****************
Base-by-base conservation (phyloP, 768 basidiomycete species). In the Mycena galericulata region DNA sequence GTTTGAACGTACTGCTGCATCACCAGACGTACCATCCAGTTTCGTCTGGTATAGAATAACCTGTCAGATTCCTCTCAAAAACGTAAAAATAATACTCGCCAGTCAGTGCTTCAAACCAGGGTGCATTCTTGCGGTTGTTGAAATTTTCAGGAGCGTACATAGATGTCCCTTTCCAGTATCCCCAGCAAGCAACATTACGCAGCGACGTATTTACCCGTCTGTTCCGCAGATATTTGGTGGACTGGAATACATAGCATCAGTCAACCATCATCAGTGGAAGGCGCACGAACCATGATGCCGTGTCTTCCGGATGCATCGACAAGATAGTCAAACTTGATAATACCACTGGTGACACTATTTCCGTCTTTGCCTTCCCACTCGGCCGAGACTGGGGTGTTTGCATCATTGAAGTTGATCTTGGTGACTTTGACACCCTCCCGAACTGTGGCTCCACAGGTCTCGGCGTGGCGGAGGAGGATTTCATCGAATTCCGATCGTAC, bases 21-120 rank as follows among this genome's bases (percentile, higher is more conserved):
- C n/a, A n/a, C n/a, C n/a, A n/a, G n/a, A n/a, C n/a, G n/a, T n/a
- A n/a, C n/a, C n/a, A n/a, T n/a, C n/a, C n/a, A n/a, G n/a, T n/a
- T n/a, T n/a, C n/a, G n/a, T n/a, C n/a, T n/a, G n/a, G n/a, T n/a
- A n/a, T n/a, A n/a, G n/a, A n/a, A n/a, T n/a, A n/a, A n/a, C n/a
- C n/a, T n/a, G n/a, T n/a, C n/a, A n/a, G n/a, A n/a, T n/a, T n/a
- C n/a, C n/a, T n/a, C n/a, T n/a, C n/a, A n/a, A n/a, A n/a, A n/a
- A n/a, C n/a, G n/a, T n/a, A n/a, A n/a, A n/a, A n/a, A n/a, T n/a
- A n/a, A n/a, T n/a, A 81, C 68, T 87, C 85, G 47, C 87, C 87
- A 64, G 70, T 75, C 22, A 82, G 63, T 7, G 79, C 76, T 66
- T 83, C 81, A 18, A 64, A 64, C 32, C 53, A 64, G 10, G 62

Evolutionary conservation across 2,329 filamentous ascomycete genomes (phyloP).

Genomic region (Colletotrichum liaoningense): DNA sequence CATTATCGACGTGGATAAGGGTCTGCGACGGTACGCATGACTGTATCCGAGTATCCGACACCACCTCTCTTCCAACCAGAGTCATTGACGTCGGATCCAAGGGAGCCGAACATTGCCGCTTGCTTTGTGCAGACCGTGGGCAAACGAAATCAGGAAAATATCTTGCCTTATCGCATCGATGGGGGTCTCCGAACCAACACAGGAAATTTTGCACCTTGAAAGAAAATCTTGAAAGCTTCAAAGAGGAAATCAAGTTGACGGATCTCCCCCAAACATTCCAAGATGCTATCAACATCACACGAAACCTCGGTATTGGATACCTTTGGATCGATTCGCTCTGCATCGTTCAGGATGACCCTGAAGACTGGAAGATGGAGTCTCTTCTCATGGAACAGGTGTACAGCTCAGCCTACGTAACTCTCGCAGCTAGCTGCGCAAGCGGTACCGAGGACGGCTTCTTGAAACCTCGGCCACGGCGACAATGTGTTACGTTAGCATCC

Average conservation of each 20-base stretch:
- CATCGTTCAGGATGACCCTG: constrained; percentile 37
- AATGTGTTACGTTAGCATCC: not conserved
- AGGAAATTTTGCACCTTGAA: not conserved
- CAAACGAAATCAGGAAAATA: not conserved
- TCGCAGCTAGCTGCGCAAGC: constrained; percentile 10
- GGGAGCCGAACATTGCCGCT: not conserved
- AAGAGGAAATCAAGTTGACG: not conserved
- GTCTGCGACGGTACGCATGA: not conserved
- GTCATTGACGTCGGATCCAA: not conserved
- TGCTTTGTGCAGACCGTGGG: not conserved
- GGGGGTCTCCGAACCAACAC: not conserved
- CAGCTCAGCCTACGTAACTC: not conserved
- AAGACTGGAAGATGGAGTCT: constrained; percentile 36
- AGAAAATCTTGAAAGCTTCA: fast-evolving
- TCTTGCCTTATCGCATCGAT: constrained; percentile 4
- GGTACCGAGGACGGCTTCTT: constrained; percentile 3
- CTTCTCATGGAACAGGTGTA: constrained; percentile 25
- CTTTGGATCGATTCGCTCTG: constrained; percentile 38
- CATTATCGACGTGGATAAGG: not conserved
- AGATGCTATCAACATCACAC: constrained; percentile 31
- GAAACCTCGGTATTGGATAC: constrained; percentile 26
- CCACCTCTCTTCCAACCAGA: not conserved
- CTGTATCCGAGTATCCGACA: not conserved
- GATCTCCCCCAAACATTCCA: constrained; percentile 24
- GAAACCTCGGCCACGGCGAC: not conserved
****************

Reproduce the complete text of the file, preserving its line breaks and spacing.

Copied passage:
Base-by-base conservation (phyloP, 768 basidiomycete species). In the Mycena galericulata region DNA sequence GTTTGAACGTACTGCTGCATCACCAGACGTACCATCCAGTTTCGTCTGGTATAGAATAACCTGTCAGATTCCTCTCAAAAACGTAAAAATAATACTCGCCAGTCAGTGCTTCAAACCAGGGTGCATTCTTGCGGTTGTTGAAATTTTCAGGAGCGTACATAGATGTCCCTTTCCAGTATCCCCAGCAAGCAACATTACGCAGCGACGTATTTACCCGTCTGTTCCGCAGATATTTGGTGGACTGGAATACATAGCATCAGTCAACCATCATCAGTGGAAGGCGCACGAACCATGATGCCGTGTCTTCCGGATGCATCGACAAGATAGTCAAACTTGATAATACCACTGGTGACACTATTTCCGTCTTTGCCTTCCCACTCGGCCGAGACTGGGGTGTTTGCATCATTGAAGTTGATCTTGGTGACTTTGACACCCTCCCGAACTGTGGCTCCACAGGTCTCGGCGTGGCGGAGGAGGATTTCATCGAATTCCGATCGTAC, bases 21-120 rank as follows among this genome's bases (percentile, higher is more conserved):
- C n/a, A n/a, C n/a, C n/a, A n/a, G n/a, A n/a, C n/a, G n/a, T n/a
- A n/a, C n/a, C n/a, A n/a, T n/a, C n/a, C n/a, A n/a, G n/a, T n/a
- T n/a, T n/a, C n/a, G n/a, T n/a, C n/a, T n/a, G n/a, G n/a, T n/a
- A n/a, T n/a, A n/a, G n/a, A n/a, A n/a, T n/a, A n/a, A n/a, C n/a
- C n/a, T n/a, G n/a, T n/a, C n/a, A n/a, G n/a, A n/a, T n/a, T n/a
- C n/a, C n/a, T n/a, C n/a, T n/a, C n/a, A n/a, A n/a, A n/a, A n/a
- A n/a, C n/a, G n/a, T n/a, A n/a, A n/a, A n/a, A n/a, A n/a, T n/a
- A n/a, A n/a, T n/a, A 81, C 68, T 87, C 85, G 47, C 87, C 87
- A 64, G 70, T 75, C 22, A 82, G 63, T 7, G 79, C 76, T 66
- T 83, C 81, A 18, A 64, A 64, C 32, C 53, A 64, G 10, G 62

Evolutionary conservation across 2,329 filamentous ascomycete genomes (phyloP).

Genomic region (Colletotrichum liaoningense): DNA sequence CATTATCGACGTGGATAAGGGTCTGCGACGGTACGCATGACTGTATCCGAGTATCCGACACCACCTCTCTTCCAACCAGAGTCATTGACGTCGGATCCAAGGGAGCCGAACATTGCCGCTTGCTTTGTGCAGACCGTGGGCAAACGAAATCAGGAAAATATCTTGCCTTATCGCATCGATGGGGGTCTCCGAACCAACACAGGAAATTTTGCACCTTGAAAGAAAATCTTGAAAGCTTCAAAGAGGAAATCAAGTTGACGGATCTCCCCCAAACATTCCAAGATGCTATCAACATCACACGAAACCTCGGTATTGGATACCTTTGGATCGATTCGCTCTGCATCGTTCAGGATGACCCTGAAGACTGGAAGATGGAGTCTCTTCTCATGGAACAGGTGTACAGCTCAGCCTACGTAACTCTCGCAGCTAGCTGCGCAAGCGGTACCGAGGACGGCTTCTTGAAACCTCGGCCACGGCGACAATGTGTTACGTTAGCATCC

Average conservation of each 20-base stretch:
- CATCGTTCAGGATGACCCTG: constrained; percentile 37
- AATGTGTTACGTTAGCATCC: not conserved
- AGGAAATTTTGCACCTTGAA: not conserved
- CAAACGAAATCAGGAAAATA: not conserved
- TCGCAGCTAGCTGCGCAAGC: constrained; percentile 10
- GGGAGCCGAACATTGCCGCT: not conserved
- AAGAGGAAATCAAGTTGACG: not conserved
- GTCTGCGACGGTACGCATGA: not conserved
- GTCATTGACGTCGGATCCAA: not conserved
- TGCTTTGTGCAGACCGTGGG: not conserved
- GGGGGTCTCCGAACCAACAC: not conserved
- CAGCTCAGCCTACGTAACTC: not conserved
- AAGACTGGAAGATGGAGTCT: constrained; percentile 36
- AGAAAATCTTGAAAGCTTCA: fast-evolving
- TCTTGCCTTATCGCATCGAT: constrained; percentile 4
- GGTACCGAGGACGGCTTCTT: constrained; percentile 3
- CTTCTCATGGAACAGGTGTA: constrained; percentile 25
- CTTTGGATCGATTCGCTCTG: constrained; percentile 38
- CATTATCGACGTGGATAAGG: not conserved
- AGATGCTATCAACATCACAC: constrained; percentile 31
- GAAACCTCGGTATTGGATAC: constrained; percentile 26
- CCACCTCTCTTCCAACCAGA: not conserved
- CTGTATCCGAGTATCCGACA: not conserved
- GATCTCCCCCAAACATTCCA: constrained; percentile 24
- GAAACCTCGGCCACGGCGAC: not conserved